Plumbing issues can range from simple clogs to damaged pipe joints and everything in between. While some things may seem minor at first, ignoring plumbing issues can lead to larger, more expensive problems. Faulty plumbing can allow water into one or several parts of your property, disrupting your day-to-day operations. That’s why you should not ignore or put off regular plumbing maintenance or getting repairs done. Here are ten common plumbing issues property owners should look out for.
1. Clogged Drains
Are you noticing water draining more slowly than before? Hair, dirt, and debris traveling down your drain lines can begin to cling to the inside walls of the pipe. Over time it can build up and prevent water from draining properly.
2. Broken Seals
Seals are installed with appliances like dishwashers to prevent water from escaping. Over time, seals may wear down or become damaged, allowing water or condensation to leak out. You may notice puddles of water near appliances, indicating you may have a broken seal.
3. Running Toilets
Toilets are one of the most common causes of water damage. In only 30 seconds, a running toilet or toilet overflow can go through a full gallon of water. If not addressed, you could have quite an expensive mess on your hands. Luckily, you can stop this situation from leaking any more water by installing or replacing the flapper or floater in the toilet’s tank.
4. Hose Leaks
House leaks are easily identified but can create problems nonetheless. Fixing the situation could be as easy as replacing the hold or fixture. However, if your sprinkler system is the culprit, it can be harder to catch. The leak could be in the sprinkler head or an underground line. Have a professional come out and inspect it.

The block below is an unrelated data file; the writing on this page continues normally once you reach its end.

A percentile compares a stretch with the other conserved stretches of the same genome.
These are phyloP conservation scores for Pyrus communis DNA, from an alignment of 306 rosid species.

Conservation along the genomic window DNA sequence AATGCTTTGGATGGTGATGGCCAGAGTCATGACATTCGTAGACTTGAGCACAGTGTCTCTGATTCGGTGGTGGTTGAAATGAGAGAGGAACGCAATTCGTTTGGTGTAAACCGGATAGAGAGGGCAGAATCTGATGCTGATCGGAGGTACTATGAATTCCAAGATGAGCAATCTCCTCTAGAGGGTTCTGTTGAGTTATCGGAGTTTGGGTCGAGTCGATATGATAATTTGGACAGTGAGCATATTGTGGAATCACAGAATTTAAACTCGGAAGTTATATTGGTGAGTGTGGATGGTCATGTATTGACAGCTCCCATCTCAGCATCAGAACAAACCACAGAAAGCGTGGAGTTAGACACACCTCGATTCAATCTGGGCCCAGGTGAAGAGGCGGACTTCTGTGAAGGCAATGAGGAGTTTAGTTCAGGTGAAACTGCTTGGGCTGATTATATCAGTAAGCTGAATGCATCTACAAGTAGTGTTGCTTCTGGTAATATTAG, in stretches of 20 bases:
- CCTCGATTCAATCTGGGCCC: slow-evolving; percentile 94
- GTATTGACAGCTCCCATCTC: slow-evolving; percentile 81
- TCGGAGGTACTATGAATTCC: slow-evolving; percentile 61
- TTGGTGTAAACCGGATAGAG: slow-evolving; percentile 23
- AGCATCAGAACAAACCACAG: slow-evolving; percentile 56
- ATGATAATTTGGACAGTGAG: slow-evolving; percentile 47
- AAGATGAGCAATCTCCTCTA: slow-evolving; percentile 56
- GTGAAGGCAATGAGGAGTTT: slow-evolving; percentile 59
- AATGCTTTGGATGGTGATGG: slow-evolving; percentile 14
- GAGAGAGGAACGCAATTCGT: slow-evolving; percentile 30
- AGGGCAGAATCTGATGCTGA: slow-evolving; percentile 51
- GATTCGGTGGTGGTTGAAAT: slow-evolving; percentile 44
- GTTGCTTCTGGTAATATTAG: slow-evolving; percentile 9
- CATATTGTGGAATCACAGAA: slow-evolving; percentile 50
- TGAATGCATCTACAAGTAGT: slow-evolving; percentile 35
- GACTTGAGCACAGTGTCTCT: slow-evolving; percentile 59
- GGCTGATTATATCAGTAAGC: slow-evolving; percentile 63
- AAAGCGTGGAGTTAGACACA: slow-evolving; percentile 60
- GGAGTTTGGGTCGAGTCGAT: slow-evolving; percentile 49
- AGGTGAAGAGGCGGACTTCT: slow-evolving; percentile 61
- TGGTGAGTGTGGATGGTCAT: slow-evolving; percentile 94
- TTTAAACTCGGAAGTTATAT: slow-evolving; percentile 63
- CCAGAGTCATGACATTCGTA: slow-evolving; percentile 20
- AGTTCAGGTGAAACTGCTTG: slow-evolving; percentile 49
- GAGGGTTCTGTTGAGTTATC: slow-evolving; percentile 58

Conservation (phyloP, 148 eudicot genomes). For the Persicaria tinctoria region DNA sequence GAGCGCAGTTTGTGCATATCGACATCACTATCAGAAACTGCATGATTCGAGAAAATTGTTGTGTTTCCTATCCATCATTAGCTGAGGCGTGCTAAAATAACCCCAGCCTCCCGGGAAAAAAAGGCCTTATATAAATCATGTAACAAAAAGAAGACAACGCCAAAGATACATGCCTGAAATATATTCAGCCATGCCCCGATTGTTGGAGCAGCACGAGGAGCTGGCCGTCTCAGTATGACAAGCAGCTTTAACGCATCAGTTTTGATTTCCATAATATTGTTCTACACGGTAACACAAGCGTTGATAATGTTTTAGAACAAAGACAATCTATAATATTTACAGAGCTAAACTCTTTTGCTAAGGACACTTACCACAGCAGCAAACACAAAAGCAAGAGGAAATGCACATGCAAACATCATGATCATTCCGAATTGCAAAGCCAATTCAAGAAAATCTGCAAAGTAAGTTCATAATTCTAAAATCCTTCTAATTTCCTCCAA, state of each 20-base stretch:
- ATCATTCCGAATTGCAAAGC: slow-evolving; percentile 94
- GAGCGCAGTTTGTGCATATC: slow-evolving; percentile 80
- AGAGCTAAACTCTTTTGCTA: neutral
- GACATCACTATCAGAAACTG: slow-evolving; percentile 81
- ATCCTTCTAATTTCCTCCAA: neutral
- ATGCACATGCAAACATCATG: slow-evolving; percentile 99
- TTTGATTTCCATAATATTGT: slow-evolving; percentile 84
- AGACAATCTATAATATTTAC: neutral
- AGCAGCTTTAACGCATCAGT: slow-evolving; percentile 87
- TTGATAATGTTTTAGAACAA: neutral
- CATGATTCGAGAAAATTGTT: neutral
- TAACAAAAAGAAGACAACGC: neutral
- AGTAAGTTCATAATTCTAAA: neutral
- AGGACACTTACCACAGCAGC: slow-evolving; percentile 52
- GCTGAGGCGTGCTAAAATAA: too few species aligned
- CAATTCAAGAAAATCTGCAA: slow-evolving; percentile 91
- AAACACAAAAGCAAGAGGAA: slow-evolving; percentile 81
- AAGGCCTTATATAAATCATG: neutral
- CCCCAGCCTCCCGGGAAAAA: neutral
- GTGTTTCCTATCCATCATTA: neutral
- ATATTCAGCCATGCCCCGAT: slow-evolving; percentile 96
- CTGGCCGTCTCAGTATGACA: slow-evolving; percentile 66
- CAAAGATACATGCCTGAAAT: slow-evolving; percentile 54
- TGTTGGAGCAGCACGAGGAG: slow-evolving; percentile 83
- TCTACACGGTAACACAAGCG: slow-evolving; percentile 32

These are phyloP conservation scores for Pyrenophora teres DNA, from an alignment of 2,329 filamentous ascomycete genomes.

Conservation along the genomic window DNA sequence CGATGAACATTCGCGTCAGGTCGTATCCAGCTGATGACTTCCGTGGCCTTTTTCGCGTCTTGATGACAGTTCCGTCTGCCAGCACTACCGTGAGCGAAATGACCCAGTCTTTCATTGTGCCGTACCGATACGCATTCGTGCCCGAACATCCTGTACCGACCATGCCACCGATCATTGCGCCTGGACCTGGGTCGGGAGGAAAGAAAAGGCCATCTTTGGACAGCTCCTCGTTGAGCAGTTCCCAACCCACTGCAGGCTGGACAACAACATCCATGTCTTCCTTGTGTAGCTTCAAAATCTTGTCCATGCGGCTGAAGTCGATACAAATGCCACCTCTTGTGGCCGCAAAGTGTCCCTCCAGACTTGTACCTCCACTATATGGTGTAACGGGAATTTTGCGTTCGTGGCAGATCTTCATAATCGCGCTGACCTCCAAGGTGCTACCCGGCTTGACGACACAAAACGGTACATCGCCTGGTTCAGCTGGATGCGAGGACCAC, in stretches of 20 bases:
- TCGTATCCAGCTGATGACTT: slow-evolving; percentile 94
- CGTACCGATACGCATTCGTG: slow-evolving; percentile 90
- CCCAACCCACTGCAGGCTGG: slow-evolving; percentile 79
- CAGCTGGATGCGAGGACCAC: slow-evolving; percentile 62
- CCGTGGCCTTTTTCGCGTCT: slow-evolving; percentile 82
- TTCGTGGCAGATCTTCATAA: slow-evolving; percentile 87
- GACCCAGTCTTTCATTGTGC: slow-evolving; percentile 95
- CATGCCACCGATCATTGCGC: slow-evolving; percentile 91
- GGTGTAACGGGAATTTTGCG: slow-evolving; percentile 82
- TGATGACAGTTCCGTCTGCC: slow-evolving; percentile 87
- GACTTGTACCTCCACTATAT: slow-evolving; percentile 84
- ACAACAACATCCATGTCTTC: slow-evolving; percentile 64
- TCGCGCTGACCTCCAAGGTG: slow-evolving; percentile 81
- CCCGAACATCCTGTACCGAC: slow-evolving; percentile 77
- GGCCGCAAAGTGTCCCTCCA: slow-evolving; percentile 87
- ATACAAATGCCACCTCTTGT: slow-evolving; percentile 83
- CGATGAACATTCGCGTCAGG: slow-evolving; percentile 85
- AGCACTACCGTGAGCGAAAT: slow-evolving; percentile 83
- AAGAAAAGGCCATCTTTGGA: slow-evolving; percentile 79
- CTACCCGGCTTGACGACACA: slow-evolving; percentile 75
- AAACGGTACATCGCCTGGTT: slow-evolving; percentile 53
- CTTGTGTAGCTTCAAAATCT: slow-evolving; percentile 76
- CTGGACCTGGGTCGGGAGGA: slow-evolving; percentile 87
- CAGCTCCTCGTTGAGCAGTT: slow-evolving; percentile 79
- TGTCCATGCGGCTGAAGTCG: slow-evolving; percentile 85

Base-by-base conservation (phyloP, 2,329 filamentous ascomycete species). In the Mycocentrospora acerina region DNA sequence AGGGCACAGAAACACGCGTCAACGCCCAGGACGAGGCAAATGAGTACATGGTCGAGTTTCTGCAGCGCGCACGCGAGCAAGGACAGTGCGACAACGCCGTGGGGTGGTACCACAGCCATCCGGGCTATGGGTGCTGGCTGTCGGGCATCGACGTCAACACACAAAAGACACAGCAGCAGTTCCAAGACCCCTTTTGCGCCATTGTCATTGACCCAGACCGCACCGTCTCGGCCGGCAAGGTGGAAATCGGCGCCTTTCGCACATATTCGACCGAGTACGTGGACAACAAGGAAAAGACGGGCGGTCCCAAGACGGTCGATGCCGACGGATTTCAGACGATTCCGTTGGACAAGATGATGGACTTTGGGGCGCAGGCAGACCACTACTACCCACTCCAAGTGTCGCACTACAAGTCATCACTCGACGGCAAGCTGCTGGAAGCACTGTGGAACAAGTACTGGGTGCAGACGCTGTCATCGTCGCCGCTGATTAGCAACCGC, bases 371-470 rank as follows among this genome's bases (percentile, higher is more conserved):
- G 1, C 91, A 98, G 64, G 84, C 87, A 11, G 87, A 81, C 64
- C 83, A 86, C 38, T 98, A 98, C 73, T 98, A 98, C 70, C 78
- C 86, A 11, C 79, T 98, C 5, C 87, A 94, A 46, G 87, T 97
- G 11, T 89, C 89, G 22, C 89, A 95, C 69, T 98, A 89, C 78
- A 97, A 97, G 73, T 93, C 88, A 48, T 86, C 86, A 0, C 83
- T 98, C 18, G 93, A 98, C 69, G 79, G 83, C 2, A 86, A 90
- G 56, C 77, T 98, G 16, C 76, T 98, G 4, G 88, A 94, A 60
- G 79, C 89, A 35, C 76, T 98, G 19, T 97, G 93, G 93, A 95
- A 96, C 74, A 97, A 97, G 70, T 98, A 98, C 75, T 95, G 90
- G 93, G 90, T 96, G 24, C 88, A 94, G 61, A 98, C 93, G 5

5. Damaged Pipe Joints
The most vulnerable parts of your plumbing system are the joints, where the system connects. Because they are a weak point, they’re susceptible to leaks and deterioration. If you’re noticing noise like a benign sound coming from the plumbing—especially when the hot water is on—it’s likely due to a damaged pipe joint or water line break.
As your plumbing ages, it becomes increasingly susceptible to corrosion. Warping and discoloration are usually the first corrosion signs. However, you likely won’t catch signs of corrosion until you’re already dealing with a leak or water damage.
7. Rapid Temperature Changes
Temperature changes—especially in freezing conditions—can cause accidental pipe ruptures. Freezing water can expand within your plumbing system, causing an increase in pressure that your pipes were not made to handle. That’s why it’s recommended that you drip water from faucets if you know outdoor temperatures will be below freezing for long periods.
8. Excessive Water Pressure
Excessive water pressure can put undue stress on your plumbing system. Extra pressure can cause leaks or even bursts if not addressed properly. That means water could be leaking inside your walls or onto the flooring.
9. Underground Movements
Tree roots, flooding, and earthquakes can all cause a shift in your underground plumbing. The shift may lead your pipes to bend, crack, or twist and cause an underground leak. If you think your property is suffering an underground leak, call a professional plumber for assistance.
10. Appliance Seal Leaks
All of your water-using appliances come equipped with seals that help prevent water from leaking out. But if you’re noticing puddles or other signs of water damage around your appliances, it’s likely due to a broken seal. The issues could also be with the appliance itself, so it’s important to have a professional inspect the situation.
Got a Water Emergency on Your Hands? Contact Northeast Power Dry
Are you experiencing a plumbing emergency that’s affecting your property? Then you need to call Northeast Power Dry at 848-359-5845 for water damage emergency services. Our team knows how important it is that you get back to your home safely and quickly. That’s why our team works fast to ensure all water damage is taken care of promptly. Our services are available to communities in New Jersey like Bound Brook, Bridgewater, Edison, Plainfield, Piscataway, Woodbridge, Newark, Elizabeth, Lakewood, and New Brunswick.
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